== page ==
Well, I genuinely didn’t intend to revisit Christopher’s song when I sat down to blog today, but as soon as I’d typed those words about being free again, as happens with predictive text on our phones, the rest of the the lyrics jumped into my head. I can’t remember what I did yesterday but I can remember all the words to a song from over 40 years ago that only reached the No. 69 spot on the UK Singles Chart. To be fair it gets quite a bit of airplay on some of the mainstream radio stations and it also popped up on the soundtrack to a film I went to see last week…, so that could explain why the predictive lyrics popped into my head.

My Last Thursday of the Month Film Club is getting back on track and last week we went to see The Phantom of the Open starring Mark Rylance. I come from a sport-loving family so all through my childhood and teenage years I had a fairly good knowledge of what was happening in the world of sport – The Olympics, The World Cup, Wimbledon and golf’s British Open were all watched in our house. For some reason however, I didn’t remember the name Maurice Flitcroft, the non-golfer who somehow blagged his way into the 1976 British Open. It could never happen in today’s world, but back then the administration behind these big competitions was a lot more analogue, and ‘players’ like Maurice could slip through the net. It was a really enjoyable watch, very funny in places, but it also had a lot of heart. The soundtrack was chock full of ’70s and ’80s songs I knew well, and to accompany one of Maurice’s flights from the fairway whilst being chased by officials, they used Ride Like The Wind (had Maurice and his caddy son been in a buggy it would have made even more sense, but it still worked with them on foot).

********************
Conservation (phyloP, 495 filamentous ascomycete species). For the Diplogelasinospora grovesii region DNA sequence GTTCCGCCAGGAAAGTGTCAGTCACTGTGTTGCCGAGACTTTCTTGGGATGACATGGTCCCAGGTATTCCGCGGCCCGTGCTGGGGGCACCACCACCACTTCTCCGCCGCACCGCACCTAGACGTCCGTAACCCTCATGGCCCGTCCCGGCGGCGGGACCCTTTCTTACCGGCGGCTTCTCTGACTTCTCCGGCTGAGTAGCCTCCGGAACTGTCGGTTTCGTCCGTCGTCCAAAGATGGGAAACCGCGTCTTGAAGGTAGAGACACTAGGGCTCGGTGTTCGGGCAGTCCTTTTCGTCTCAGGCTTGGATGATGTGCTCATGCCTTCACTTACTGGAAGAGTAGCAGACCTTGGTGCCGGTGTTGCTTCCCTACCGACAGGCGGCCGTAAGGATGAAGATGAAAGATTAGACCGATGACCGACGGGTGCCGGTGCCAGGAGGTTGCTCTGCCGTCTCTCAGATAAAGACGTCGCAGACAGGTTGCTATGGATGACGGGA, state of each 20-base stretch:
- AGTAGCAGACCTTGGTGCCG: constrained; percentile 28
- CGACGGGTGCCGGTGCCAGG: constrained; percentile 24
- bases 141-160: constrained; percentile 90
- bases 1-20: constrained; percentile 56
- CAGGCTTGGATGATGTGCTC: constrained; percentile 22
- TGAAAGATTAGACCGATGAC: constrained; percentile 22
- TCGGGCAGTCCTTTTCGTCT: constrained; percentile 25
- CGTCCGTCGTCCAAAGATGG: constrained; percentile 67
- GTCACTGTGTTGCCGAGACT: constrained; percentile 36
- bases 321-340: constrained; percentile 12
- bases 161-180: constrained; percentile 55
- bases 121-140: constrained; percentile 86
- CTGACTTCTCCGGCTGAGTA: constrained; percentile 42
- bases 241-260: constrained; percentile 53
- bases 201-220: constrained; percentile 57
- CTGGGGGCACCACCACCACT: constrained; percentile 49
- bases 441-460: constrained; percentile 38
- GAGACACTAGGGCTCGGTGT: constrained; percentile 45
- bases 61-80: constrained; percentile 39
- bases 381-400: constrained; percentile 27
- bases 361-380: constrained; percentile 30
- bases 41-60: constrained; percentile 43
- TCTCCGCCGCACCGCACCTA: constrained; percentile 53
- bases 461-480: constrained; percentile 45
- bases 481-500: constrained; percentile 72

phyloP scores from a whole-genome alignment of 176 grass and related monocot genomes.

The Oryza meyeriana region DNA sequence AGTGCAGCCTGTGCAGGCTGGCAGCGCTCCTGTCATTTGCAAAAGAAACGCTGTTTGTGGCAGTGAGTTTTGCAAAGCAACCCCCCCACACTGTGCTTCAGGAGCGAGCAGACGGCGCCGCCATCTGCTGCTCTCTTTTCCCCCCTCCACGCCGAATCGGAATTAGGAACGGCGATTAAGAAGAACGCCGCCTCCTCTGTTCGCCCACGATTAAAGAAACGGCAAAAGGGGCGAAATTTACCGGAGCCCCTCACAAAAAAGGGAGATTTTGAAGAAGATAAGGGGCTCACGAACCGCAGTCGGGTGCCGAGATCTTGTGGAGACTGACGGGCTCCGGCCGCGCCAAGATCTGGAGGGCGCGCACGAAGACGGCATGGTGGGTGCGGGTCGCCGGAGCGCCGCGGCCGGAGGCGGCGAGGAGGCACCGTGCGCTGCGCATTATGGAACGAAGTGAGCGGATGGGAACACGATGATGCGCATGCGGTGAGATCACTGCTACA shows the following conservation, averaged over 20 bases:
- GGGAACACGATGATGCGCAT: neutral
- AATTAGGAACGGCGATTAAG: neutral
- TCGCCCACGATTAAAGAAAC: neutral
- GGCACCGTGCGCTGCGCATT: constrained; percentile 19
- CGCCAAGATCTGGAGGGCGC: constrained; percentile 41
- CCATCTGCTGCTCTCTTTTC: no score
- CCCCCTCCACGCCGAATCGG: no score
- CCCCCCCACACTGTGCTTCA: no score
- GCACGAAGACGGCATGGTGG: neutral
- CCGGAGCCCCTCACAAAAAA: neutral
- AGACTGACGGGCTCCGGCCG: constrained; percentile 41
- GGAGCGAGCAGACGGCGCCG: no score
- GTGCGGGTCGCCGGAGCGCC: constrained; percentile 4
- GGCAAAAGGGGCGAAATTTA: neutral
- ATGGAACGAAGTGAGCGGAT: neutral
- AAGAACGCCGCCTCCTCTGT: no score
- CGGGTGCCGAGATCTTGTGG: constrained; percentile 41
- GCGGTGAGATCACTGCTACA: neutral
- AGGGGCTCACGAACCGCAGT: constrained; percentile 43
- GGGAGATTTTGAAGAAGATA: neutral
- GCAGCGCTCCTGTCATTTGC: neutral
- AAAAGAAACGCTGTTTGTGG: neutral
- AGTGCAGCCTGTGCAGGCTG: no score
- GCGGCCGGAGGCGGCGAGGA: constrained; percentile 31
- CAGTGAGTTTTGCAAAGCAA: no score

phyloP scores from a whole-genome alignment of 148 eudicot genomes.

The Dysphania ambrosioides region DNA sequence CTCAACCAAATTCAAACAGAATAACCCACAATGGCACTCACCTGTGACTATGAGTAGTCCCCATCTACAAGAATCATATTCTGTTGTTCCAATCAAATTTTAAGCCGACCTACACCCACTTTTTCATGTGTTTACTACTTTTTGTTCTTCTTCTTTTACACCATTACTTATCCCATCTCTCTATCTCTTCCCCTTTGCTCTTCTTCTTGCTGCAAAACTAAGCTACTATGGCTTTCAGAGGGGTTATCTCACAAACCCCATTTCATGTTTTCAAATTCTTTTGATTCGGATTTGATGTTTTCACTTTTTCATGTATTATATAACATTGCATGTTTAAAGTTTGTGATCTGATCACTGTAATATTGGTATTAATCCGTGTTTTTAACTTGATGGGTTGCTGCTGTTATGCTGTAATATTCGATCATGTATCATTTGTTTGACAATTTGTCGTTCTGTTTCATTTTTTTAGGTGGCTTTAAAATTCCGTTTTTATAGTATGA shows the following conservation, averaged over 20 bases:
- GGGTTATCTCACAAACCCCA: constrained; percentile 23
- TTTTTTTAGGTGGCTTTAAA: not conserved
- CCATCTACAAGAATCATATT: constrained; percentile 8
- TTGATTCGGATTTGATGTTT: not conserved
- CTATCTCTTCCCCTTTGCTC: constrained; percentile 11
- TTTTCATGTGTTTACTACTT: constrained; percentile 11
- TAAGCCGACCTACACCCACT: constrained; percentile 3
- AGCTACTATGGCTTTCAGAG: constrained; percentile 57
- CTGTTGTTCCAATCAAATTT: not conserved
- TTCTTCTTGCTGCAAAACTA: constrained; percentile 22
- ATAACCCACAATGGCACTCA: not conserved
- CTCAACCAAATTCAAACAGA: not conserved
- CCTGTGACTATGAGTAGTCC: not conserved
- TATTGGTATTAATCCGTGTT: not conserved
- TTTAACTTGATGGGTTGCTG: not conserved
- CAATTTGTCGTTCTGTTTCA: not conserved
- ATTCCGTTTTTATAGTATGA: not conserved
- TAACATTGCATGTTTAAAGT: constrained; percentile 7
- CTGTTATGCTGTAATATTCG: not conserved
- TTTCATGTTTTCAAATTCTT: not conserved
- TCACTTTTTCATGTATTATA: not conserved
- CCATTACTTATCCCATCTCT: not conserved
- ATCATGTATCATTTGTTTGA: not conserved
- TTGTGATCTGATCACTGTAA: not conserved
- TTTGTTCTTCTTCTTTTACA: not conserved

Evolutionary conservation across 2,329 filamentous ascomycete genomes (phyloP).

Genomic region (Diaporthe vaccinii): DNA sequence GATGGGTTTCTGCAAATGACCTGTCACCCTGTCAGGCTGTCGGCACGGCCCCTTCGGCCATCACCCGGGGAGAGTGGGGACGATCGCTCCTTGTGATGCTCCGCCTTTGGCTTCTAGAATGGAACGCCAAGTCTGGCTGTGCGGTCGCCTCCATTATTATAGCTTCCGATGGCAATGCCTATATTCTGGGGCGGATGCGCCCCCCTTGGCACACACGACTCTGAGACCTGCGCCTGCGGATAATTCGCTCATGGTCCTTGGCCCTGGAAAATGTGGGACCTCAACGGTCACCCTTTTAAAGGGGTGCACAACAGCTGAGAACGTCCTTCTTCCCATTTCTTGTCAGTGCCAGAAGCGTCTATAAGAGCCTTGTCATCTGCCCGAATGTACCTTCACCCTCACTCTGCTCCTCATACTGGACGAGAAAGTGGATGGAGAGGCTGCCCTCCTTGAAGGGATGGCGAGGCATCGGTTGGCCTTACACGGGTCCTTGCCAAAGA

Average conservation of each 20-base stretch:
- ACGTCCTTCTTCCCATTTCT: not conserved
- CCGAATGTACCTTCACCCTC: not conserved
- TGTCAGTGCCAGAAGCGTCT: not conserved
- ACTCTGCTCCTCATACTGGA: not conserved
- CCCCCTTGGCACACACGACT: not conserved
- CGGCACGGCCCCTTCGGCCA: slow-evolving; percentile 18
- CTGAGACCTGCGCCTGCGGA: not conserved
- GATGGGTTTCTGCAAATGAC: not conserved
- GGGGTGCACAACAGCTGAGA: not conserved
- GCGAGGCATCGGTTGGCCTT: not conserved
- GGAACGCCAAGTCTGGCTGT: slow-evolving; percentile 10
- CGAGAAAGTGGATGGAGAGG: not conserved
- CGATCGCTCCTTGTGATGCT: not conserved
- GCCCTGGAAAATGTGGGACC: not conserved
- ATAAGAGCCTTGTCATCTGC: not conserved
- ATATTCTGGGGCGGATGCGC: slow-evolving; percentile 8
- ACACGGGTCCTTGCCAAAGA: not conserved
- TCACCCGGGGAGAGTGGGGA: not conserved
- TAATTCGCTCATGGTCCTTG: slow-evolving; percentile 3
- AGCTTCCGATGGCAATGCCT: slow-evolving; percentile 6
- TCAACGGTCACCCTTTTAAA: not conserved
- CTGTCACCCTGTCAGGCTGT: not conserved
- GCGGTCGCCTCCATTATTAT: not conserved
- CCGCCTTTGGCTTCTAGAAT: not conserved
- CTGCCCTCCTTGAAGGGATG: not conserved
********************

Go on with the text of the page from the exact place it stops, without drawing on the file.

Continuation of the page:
Christopher Cross has appeared around here before when his song about being caught between the moon and New York city featured in my Full Moon In Song series. Back then I mentioned that Christopher had been pigeon-holed as a proponent of Yacht Rock, a sub-genre of Soft Rock which sadly was poked fun at back in the day. Anyone who visits this place regularly will know I don’t have a problem with soft rock at all, but of course I am conscious that such fodder might not fit the sidebars of some of the serious music blogs I have very kindly been added to. Hope we are a broad enough church around here to accept all comers and that I don’t sully your ‘cool’ blogs with my post titles.